Tales of the modern-day college president were reported by the Washington Post in a July 12th article, “College Presidents Taste Life Outside Their Offices,” by James Johnson and Daniel de Vise. The president, we were told, is more accessible and easy to talk to, less formal and willing to do things with students unheard of just a few years ago, including joining in a student snowball fight on campus. Many of them have transformed themselves from authority figures to buddies and big siblings as they show their human side. It is something that many parents and students have come to expect as they pony up tuitions that continue to grow even as their resources do not. The presidents want to show their respective publics that they know their students and their needs and will make a great effort to satisfy them.
The trend toward more effective marketing of the campus leader comes at the same time that colleges are offering greater creature comforts to their students – health clubs, new labs and classroom buildings, better appointed living quarters and increasing variety in campus dining. Thus, the accessible college president is like the concierge in a first-class vacation resort. In addition, the college can make contacts for students off campus – internships, study abroad programs, joint degree programs, new majors, distance learning and enhanced placement services for graduates. It strives to be “the college for all seasons.”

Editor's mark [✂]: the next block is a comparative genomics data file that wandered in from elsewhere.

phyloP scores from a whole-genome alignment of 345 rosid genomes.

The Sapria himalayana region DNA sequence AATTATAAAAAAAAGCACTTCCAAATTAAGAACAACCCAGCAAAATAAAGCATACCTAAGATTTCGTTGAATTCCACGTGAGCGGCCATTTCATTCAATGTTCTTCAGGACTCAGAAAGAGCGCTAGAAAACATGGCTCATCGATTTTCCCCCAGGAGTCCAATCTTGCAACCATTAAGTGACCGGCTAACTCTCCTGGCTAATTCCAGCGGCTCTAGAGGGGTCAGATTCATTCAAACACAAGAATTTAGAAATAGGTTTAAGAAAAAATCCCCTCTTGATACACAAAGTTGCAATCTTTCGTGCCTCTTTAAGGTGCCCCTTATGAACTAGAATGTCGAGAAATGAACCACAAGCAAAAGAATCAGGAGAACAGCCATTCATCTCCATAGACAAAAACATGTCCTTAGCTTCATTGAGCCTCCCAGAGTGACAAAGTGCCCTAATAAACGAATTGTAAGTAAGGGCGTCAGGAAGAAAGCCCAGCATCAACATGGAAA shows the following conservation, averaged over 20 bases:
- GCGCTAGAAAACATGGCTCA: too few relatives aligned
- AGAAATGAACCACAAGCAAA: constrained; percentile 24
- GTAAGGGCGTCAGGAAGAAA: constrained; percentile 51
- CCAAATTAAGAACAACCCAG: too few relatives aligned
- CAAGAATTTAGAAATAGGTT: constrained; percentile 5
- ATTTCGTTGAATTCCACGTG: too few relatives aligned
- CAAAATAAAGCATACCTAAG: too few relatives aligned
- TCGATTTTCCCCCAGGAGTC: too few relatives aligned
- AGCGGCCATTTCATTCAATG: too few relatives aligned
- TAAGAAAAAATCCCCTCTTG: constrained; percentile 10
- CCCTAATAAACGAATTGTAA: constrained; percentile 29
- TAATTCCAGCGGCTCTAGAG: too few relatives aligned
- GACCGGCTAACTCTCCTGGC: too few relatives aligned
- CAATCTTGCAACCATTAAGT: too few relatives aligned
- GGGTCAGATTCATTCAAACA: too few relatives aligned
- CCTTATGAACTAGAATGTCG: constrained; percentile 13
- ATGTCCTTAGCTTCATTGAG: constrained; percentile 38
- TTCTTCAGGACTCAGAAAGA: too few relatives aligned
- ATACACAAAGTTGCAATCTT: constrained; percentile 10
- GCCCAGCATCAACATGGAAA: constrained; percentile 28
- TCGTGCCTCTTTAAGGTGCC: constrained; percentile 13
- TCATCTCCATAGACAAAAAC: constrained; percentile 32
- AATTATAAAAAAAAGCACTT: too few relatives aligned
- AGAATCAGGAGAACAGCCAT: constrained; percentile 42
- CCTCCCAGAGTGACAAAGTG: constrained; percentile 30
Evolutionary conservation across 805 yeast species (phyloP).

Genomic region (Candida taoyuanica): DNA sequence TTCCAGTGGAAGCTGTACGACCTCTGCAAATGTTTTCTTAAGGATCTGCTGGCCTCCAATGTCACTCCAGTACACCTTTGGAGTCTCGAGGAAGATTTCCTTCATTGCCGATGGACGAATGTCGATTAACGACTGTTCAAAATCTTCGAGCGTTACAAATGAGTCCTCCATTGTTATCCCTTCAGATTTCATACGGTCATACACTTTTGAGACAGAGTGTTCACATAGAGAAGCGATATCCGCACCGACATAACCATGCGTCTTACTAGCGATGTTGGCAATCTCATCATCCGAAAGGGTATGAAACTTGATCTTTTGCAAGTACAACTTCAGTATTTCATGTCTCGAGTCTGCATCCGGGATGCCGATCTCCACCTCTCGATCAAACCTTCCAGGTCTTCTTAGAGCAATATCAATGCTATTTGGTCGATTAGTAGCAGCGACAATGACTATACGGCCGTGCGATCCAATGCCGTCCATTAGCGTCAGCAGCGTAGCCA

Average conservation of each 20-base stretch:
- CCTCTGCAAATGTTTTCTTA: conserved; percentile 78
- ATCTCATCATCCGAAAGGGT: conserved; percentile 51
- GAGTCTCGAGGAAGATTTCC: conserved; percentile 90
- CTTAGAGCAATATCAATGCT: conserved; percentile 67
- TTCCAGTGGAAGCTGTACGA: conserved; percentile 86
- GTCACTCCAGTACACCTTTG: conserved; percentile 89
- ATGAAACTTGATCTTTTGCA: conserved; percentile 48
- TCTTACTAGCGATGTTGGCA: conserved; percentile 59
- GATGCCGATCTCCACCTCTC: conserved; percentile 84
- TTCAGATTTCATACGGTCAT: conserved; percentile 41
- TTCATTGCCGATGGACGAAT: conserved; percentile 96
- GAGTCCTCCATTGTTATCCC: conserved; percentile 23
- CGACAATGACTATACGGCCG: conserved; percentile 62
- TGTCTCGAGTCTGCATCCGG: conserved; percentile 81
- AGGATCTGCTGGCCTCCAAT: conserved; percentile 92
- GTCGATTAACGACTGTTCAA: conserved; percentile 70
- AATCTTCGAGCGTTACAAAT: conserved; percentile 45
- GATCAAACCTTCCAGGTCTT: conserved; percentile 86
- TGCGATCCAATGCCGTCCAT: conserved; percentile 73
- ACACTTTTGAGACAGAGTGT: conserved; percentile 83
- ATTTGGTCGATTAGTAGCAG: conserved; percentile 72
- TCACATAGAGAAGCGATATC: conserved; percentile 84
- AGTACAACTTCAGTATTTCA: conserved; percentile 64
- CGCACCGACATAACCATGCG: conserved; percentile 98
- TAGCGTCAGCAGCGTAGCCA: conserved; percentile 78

Although the article did not suggest it, the reality is that colleges are falling in line with other institutions in a transformation of major parts of American culture. They are putting extraordinary emphasis on what the consumer would like to have. In some significant ways, the institutions are becoming what the market expects of them. Their actual mission statement begins to describe what will sell. These institutions surrender the sense of self and the understanding of core values that traditionally represented who they were and what they were doing. In many respects they believe that their survival requires them to cast their lot with the future rather than the old past. In this way the accessible, genial, folksy college president is a beloved figure. In many respects, the new college president represents an improvement over the indifferent and aloof administrator. But if all we have is a change in style then we are not offered much in terms of what really matters. Indeed, the cost of satisfying more of what the public wants rather than what it needs is, in the long run, unsustainable. In the universities, these creature comforts mean higher tuitions and increased student debt to meet the costs of attendance. There is a real limit to this kind of accommodation as tuitions and fees consistently exceed cost of living indicators for other needs as the cost-benefit analysis piles up heaps of benefits, some of them unnecessary. A day of reckoning may soon be at hand.